HAWMC Day 17: A Slogan of Hope…


Welcome to the Health Activist Writer’s Month Challenge brought together by WEGO Health – a social network for all health activists.  Again, I am participating in the annual Writer’s Month Challenge in which I will be writing about my health activism and health condition based upon given prompts.

Friday 17th April: Health Tagline 

Give yourself, or your patient experience a tagline.  Grab attention with your slogan.  Make sure it’s catchy!

To come up with a tagline to encapsulate the patient experience or life with chronic illness is extremely onerous.  There are many facets to life with a long-term health condition; some good and some bad.  How on earth could we summarise everything that we have to face everyday into just one sentence?

If we could turn back the clock, and were given some medical literature about our condition, what would we want the tagline of the pamphlet be?  I know after, I was given a diagnosis of a long-standing brain stem lesion, my thoughts were consumed on the long-term aspect of the condition.  My thoughts were preoccupied with knowing that my life will never be normal again, and that no amount of medications will eliminate the symptoms caused by the neurological condition.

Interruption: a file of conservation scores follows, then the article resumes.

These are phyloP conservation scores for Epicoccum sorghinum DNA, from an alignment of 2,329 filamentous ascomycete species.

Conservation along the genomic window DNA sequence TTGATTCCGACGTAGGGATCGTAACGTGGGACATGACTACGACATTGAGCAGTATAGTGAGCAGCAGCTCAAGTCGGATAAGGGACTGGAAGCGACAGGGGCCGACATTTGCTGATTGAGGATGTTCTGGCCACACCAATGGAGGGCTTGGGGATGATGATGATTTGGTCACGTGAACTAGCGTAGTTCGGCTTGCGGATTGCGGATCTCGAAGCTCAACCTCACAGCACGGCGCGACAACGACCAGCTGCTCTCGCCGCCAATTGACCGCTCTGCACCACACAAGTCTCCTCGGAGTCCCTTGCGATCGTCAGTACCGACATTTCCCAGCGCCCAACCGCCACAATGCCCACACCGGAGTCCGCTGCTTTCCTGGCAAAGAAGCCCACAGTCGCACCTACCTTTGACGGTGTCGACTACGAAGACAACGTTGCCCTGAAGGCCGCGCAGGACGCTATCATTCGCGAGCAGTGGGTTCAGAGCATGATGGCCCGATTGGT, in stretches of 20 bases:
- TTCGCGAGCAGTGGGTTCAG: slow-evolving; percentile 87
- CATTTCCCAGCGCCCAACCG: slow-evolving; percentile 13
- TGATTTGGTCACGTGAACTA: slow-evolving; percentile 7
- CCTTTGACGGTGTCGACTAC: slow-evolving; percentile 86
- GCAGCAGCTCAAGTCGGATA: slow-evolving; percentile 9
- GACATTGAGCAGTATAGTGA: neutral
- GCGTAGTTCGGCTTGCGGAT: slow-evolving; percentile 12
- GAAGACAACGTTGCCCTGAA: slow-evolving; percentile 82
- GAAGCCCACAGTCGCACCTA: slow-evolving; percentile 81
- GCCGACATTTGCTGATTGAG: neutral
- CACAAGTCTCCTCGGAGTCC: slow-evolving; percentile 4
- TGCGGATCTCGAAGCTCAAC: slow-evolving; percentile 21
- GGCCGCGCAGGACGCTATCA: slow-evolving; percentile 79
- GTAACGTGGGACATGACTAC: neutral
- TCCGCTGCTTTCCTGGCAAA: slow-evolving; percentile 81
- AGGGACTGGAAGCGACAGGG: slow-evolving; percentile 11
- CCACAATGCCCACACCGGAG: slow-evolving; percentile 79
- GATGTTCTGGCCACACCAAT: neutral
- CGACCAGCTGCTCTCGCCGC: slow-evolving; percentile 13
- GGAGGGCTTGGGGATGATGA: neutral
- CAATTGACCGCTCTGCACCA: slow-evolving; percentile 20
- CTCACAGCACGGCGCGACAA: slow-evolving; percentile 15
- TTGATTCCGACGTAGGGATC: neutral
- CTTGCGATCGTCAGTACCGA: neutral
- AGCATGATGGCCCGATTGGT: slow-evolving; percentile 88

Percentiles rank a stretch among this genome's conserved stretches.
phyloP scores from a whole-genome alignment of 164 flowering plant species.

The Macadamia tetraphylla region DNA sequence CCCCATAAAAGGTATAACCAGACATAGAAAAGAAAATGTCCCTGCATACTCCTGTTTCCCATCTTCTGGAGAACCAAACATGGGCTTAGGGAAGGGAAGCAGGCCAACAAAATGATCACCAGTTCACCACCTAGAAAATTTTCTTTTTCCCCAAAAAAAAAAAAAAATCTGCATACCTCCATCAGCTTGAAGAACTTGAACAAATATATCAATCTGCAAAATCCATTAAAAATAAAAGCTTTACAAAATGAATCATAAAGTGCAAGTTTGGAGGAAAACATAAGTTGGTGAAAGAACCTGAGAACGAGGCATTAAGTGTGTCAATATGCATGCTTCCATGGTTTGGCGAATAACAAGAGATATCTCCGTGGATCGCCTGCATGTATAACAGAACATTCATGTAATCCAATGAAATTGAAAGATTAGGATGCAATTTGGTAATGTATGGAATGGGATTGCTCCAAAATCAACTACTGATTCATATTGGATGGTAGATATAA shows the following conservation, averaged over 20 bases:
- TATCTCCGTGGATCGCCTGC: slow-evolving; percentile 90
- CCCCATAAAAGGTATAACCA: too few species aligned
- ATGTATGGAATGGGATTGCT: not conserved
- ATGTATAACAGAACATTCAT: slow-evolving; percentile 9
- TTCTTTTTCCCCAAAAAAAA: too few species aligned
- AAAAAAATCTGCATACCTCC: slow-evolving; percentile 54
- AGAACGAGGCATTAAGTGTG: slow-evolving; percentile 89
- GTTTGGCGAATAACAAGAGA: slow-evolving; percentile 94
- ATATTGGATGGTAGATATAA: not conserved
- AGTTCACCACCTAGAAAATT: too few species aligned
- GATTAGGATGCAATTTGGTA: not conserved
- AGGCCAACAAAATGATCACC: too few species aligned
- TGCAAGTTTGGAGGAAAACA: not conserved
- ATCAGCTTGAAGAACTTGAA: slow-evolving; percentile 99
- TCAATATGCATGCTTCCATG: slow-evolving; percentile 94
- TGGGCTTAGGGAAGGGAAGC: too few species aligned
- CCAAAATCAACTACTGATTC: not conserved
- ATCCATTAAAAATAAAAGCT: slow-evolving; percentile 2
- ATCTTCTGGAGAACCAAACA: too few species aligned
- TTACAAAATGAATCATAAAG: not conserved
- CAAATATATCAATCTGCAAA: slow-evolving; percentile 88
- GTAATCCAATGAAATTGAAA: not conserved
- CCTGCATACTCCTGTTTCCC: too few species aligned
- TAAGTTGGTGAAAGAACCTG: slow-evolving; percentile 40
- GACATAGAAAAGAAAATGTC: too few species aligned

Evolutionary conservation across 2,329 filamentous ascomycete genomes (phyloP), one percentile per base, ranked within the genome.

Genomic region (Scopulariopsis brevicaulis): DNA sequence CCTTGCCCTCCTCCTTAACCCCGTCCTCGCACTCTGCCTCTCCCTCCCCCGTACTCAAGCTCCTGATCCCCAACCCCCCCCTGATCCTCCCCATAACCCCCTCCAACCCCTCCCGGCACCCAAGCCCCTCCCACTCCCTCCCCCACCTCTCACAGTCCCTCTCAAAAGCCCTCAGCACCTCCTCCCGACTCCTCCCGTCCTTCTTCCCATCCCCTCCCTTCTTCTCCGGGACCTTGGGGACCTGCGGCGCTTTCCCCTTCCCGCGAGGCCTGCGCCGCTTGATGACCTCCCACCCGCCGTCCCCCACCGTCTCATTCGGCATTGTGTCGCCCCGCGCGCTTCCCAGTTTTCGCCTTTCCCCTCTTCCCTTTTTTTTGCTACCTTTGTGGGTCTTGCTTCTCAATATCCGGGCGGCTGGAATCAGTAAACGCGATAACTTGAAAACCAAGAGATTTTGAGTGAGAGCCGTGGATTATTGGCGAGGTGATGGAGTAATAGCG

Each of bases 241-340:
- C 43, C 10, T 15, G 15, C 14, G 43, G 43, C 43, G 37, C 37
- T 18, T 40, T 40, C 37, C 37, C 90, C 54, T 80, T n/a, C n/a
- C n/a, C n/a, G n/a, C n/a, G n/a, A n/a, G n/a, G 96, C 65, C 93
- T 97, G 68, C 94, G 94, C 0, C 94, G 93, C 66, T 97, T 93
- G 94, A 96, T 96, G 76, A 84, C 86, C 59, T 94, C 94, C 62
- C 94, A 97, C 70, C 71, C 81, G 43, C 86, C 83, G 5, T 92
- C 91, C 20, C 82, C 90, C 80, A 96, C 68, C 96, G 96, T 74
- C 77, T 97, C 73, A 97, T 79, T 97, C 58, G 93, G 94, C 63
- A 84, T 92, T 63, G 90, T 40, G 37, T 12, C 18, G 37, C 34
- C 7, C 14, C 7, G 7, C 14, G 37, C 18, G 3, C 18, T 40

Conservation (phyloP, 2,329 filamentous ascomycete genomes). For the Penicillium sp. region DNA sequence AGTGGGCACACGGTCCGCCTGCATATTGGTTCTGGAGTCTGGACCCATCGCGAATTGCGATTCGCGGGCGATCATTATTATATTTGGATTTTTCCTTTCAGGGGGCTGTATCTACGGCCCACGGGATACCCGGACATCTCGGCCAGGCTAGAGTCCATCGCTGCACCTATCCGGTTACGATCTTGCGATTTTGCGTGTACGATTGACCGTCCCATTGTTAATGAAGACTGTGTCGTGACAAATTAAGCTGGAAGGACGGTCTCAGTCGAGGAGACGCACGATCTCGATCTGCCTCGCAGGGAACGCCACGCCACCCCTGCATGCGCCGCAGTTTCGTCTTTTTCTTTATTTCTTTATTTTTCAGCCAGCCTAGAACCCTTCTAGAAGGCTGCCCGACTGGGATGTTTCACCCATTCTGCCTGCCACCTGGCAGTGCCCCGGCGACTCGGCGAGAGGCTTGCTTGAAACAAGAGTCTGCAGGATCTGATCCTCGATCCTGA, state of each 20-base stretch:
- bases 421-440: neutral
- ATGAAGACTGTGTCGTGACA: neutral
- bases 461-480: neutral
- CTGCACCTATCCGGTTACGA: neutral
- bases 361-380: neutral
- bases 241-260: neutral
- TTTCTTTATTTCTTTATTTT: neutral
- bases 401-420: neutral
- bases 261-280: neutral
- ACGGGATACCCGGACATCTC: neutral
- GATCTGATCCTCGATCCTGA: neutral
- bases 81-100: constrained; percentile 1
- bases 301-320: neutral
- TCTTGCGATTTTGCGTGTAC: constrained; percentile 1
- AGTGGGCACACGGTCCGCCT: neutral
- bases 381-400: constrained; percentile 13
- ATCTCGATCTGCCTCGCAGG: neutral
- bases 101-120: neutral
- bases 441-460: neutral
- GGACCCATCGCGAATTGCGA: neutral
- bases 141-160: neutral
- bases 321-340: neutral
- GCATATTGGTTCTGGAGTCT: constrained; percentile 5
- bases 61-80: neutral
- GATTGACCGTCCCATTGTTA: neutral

Therefore, I would want to read a slogan that could alleviate the fears of being diagnosed with a long-term condition, as well as providing hope that although life will be forever changed, and certain aspects of our lives might be lost, there are still plenty to look forward to and experiences that we can still take part in, and so on.   My slogan would envision hope and positivity despite the unclear outlook for the future.  Also, as my neurological condition is rare, and therefore any support for a condition like mine is non-existent, I wanted a slogan that is inclusive; a slogan that encompasses everyone living with a chronic illness, regardless of the diagnosis.

A friend was recently struggling herself due to her own diagnosis, and wanting to do something nice for her, during her time of need, I sent a card and letter.  In the letter, I wrote “Rainbows and sunshine can still be found even in the darkest of times“, and so I would choose this as my slogan.  I know the tagline does not specifically relate to me, or my patient experience, but it does cover something that we all need at times – and that is hope.  Hope for a better tomorrow.

A Slogan of Hope for anyone living with a chronic illness
A Slogan of Hope for anyone living with a chronic illness

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